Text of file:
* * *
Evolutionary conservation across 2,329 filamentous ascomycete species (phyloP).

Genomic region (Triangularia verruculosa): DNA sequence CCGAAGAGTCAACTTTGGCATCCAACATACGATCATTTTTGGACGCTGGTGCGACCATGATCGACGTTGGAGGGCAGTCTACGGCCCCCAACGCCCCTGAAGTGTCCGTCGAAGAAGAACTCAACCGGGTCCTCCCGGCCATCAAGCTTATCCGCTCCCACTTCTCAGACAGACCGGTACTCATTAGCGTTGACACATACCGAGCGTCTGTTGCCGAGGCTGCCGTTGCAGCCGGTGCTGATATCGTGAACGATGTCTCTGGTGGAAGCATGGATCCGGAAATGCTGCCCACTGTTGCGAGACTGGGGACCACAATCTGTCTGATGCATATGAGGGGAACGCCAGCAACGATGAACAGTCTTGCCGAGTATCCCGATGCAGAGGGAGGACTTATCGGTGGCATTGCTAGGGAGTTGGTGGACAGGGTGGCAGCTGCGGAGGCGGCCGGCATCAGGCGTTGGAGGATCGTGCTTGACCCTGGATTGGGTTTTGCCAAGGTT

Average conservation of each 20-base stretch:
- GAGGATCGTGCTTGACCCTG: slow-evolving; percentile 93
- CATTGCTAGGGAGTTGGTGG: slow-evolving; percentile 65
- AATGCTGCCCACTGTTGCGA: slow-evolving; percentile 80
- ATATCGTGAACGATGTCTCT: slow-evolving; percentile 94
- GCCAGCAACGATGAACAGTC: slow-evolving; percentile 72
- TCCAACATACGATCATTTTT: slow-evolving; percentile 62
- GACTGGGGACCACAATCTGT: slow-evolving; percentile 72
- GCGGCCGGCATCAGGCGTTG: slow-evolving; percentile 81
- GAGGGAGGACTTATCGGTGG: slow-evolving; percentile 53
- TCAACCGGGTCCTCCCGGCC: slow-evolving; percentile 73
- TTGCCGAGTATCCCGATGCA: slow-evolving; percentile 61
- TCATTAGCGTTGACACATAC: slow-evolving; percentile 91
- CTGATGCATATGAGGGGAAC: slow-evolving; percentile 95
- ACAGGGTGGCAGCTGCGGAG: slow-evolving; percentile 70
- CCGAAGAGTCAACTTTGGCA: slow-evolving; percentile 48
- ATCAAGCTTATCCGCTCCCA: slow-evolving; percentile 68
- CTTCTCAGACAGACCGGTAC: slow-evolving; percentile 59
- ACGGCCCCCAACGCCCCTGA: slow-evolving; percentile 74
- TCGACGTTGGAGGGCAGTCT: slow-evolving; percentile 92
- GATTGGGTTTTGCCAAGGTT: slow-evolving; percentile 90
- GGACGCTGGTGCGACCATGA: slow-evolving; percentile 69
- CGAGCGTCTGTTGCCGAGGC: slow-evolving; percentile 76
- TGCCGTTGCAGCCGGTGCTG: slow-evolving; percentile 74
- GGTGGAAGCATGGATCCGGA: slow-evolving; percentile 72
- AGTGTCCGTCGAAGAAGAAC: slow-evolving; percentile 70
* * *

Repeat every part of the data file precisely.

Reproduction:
Evolutionary conservation across 2,329 filamentous ascomycete species (phyloP).

Genomic region (Triangularia verruculosa): DNA sequence CCGAAGAGTCAACTTTGGCATCCAACATACGATCATTTTTGGACGCTGGTGCGACCATGATCGACGTTGGAGGGCAGTCTACGGCCCCCAACGCCCCTGAAGTGTCCGTCGAAGAAGAACTCAACCGGGTCCTCCCGGCCATCAAGCTTATCCGCTCCCACTTCTCAGACAGACCGGTACTCATTAGCGTTGACACATACCGAGCGTCTGTTGCCGAGGCTGCCGTTGCAGCCGGTGCTGATATCGTGAACGATGTCTCTGGTGGAAGCATGGATCCGGAAATGCTGCCCACTGTTGCGAGACTGGGGACCACAATCTGTCTGATGCATATGAGGGGAACGCCAGCAACGATGAACAGTCTTGCCGAGTATCCCGATGCAGAGGGAGGACTTATCGGTGGCATTGCTAGGGAGTTGGTGGACAGGGTGGCAGCTGCGGAGGCGGCCGGCATCAGGCGTTGGAGGATCGTGCTTGACCCTGGATTGGGTTTTGCCAAGGTT

Average conservation of each 20-base stretch:
- GAGGATCGTGCTTGACCCTG: slow-evolving; percentile 93
- CATTGCTAGGGAGTTGGTGG: slow-evolving; percentile 65
- AATGCTGCCCACTGTTGCGA: slow-evolving; percentile 80
- ATATCGTGAACGATGTCTCT: slow-evolving; percentile 94
- GCCAGCAACGATGAACAGTC: slow-evolving; percentile 72
- TCCAACATACGATCATTTTT: slow-evolving; percentile 62
- GACTGGGGACCACAATCTGT: slow-evolving; percentile 72
- GCGGCCGGCATCAGGCGTTG: slow-evolving; percentile 81
- GAGGGAGGACTTATCGGTGG: slow-evolving; percentile 53
- TCAACCGGGTCCTCCCGGCC: slow-evolving; percentile 73
- TTGCCGAGTATCCCGATGCA: slow-evolving; percentile 61
- TCATTAGCGTTGACACATAC: slow-evolving; percentile 91
- CTGATGCATATGAGGGGAAC: slow-evolving; percentile 95
- ACAGGGTGGCAGCTGCGGAG: slow-evolving; percentile 70
- CCGAAGAGTCAACTTTGGCA: slow-evolving; percentile 48
- ATCAAGCTTATCCGCTCCCA: slow-evolving; percentile 68
- CTTCTCAGACAGACCGGTAC: slow-evolving; percentile 59
- ACGGCCCCCAACGCCCCTGA: slow-evolving; percentile 74
- TCGACGTTGGAGGGCAGTCT: slow-evolving; percentile 92
- GATTGGGTTTTGCCAAGGTT: slow-evolving; percentile 90
- GGACGCTGGTGCGACCATGA: slow-evolving; percentile 69
- CGAGCGTCTGTTGCCGAGGC: slow-evolving; percentile 76
- TGCCGTTGCAGCCGGTGCTG: slow-evolving; percentile 74
- GGTGGAAGCATGGATCCGGA: slow-evolving; percentile 72
- AGTGTCCGTCGAAGAAGAAC: slow-evolving; percentile 70